Fossils reveal how fish made transition from water to land

Kalliopi Monoyios/University of Chicago

Since the discovery of Tiktaalik roseae a decade ago, it has been hailed as an important link in the evolution of terrestrial animals. New analysis of the Tiktaalik fossils explains how animals were able to make the transition from water to land hundreds of millions of years ago. The study was led by Neil Shubin of the University of Chicago and was published in the Proceedings of the National Academy of Sciences.

Tiktaalik roseae was a fish which resembled a crocodile and lived 417-354 million years ago. It was discovered in 2004 by Shubin and his team during an expedition to Ellesmere Island, Canada. Despite the age, the specimen was very well preserved. The researchers were able to determine that Tiktaalik had many features that resembled an intermediate between fish and land animals and represents the transition from aquatic to terrestrial life. A true transitory animal, Tiktaalik was able to breathe using a combination of gills and lungs that were even protected by a rib cage, and the head resembled a crocodile more than a fish.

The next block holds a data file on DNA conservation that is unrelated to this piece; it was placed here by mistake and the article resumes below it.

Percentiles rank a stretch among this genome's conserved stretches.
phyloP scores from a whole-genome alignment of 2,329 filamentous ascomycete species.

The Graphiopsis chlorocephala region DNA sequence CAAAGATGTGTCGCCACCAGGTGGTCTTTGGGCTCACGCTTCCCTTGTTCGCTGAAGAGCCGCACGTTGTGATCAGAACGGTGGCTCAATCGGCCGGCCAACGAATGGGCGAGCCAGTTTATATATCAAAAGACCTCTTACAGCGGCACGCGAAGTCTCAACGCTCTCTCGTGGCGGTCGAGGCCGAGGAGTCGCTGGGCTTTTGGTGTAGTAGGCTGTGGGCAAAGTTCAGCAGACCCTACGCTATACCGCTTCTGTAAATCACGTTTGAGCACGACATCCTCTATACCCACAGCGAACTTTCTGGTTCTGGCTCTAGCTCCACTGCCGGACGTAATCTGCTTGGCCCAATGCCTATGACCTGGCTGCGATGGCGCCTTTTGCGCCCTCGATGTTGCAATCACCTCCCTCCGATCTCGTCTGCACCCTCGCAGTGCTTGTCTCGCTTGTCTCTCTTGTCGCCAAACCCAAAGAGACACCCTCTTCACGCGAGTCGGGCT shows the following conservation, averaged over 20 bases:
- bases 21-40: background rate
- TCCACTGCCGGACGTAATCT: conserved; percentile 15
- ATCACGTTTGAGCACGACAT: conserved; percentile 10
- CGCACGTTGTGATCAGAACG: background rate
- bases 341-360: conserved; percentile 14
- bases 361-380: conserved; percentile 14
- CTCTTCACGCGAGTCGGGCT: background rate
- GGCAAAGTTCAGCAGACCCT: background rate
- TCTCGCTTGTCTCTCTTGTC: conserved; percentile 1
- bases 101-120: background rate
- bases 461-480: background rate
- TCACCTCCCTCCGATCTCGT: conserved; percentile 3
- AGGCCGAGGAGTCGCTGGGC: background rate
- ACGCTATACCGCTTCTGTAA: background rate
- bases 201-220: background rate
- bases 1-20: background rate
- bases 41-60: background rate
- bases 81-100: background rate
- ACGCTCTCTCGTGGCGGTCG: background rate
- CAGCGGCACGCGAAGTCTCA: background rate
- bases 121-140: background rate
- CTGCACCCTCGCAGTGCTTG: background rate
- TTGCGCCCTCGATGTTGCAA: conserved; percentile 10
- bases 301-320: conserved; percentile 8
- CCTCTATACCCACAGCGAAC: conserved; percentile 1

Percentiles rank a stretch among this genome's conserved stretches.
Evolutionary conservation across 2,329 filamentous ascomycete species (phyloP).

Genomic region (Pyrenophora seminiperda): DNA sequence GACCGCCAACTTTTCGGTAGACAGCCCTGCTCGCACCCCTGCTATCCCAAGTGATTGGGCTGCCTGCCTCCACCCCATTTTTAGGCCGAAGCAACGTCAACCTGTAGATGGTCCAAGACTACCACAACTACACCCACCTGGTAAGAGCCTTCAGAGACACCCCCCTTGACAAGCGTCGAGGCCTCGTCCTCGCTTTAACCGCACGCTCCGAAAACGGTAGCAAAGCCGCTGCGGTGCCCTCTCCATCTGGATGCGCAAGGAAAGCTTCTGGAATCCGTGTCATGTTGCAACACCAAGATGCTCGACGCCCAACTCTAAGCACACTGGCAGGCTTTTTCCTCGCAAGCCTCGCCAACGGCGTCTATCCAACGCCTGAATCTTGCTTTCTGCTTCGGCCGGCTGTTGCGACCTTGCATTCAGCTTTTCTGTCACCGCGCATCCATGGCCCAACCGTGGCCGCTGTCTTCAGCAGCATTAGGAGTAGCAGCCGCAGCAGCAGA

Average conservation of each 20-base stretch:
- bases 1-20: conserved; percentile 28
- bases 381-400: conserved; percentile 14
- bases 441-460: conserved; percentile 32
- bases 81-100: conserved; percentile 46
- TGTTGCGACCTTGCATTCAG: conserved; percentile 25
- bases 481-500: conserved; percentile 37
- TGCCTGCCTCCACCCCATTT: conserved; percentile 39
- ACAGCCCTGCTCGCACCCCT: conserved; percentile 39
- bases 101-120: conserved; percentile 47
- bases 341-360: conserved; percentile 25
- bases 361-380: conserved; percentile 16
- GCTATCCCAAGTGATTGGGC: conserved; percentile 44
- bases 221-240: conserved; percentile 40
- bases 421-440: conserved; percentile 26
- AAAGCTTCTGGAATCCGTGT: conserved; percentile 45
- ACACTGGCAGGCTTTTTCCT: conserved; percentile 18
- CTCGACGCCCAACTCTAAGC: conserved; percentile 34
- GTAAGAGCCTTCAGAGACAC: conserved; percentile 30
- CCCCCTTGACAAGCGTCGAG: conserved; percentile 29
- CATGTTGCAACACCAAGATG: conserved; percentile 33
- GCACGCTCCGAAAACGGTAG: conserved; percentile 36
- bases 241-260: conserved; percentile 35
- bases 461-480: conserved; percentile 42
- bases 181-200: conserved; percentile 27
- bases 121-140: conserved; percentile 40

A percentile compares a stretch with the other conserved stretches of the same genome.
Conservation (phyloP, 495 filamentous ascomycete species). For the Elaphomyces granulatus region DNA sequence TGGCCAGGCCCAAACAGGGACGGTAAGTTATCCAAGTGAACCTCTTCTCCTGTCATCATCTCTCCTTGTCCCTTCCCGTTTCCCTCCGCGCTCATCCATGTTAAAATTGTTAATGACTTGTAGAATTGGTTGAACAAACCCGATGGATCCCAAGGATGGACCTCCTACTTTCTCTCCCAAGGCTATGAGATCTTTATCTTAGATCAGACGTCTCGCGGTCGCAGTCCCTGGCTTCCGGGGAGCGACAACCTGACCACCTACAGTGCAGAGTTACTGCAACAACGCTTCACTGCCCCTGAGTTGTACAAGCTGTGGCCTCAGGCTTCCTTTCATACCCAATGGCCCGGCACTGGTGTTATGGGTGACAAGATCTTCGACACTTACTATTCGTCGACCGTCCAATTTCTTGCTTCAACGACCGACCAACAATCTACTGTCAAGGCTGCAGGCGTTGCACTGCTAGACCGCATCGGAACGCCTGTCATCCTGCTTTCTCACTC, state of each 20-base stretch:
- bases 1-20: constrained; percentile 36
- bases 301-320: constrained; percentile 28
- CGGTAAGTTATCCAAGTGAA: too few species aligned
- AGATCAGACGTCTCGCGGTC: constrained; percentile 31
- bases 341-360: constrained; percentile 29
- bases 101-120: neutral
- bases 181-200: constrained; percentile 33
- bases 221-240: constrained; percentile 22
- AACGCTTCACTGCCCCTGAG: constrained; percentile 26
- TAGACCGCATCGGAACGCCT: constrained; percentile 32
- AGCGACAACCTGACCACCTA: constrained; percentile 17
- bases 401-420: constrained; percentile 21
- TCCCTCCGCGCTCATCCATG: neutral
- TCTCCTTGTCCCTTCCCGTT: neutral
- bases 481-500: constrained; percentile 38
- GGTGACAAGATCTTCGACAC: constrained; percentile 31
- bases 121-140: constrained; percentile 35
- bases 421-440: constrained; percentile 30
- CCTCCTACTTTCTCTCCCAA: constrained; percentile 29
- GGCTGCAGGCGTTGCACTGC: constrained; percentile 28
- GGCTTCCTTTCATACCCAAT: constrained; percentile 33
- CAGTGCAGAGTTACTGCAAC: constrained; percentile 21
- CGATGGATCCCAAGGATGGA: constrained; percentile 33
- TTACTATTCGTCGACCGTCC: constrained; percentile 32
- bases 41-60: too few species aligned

The latest report comes from analysis of the pelvic girdle and fin. Because early vertebrates with limbs (known as tetrapods) had relatively large hind limbs, the team focused on trying to understand how this trait emerged. The analysis revealed that Tiktaalik had a widened pelvic girdle, which would have allowed the pelvic fins to be strong enough to push around muddy riverbeds, not just swim through water.

The size of the pelvic girdle was unexpected, as it was believed that powerhouse hind limbs would have evolved later when animals were spending more time on land, as a response to the new environment. The findings indicate that the morphological changes actually predated the actual transition from water to land. Despite their relative width,  the pelvis was still more like a fish than a tetrapod, though it does represent a very important start.

Even with all of the amazing discoveries surrounding Tiktaalik to date, the researchers are not done yet. There are still bones missing from the skeleton, including the bones of the pelvic fin. These bones could give clues about features of modern feet, such as toes. If and when these fossils are discovered, researchers will get yet another piece of the puzzle for one of the most amazing evolutionary feats of all time.

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